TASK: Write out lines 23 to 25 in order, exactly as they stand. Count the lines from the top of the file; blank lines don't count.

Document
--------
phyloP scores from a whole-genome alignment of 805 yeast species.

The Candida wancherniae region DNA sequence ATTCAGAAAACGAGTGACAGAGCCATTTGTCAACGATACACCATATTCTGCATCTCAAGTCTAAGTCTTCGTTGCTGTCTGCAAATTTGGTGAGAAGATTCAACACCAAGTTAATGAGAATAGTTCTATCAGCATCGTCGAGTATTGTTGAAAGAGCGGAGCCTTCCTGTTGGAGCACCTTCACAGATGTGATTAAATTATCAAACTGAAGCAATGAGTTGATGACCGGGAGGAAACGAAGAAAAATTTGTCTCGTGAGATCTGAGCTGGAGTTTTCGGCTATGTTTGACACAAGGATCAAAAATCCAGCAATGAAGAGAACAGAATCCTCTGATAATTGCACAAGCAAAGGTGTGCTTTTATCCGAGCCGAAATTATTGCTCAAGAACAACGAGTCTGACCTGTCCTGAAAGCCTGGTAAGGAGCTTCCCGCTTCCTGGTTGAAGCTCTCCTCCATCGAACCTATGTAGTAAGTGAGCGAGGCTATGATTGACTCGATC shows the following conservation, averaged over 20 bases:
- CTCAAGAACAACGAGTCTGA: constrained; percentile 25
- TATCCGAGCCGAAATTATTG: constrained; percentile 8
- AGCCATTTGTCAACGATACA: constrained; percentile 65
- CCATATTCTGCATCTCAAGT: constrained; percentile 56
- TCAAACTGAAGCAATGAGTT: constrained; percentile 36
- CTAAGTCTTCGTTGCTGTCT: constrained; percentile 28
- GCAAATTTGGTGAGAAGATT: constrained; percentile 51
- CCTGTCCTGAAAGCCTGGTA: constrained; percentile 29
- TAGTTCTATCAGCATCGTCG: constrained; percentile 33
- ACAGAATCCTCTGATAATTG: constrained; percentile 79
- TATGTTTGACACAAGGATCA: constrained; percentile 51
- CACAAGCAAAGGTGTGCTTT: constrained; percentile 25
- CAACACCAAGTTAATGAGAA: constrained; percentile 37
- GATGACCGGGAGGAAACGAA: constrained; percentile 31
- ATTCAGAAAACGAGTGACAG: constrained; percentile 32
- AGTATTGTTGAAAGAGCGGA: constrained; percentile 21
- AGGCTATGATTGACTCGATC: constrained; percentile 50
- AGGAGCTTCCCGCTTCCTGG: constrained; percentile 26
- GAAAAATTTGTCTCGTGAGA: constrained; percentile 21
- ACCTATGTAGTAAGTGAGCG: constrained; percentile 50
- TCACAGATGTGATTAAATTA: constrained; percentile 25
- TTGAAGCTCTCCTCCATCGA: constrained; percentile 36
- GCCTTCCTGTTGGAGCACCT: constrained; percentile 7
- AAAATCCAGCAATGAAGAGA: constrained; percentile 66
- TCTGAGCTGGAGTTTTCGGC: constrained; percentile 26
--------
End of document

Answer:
- TCACAGATGTGATTAAATTA: constrained; percentile 25
- TTGAAGCTCTCCTCCATCGA: constrained; percentile 36
- GCCTTCCTGTTGGAGCACCT: constrained; percentile 7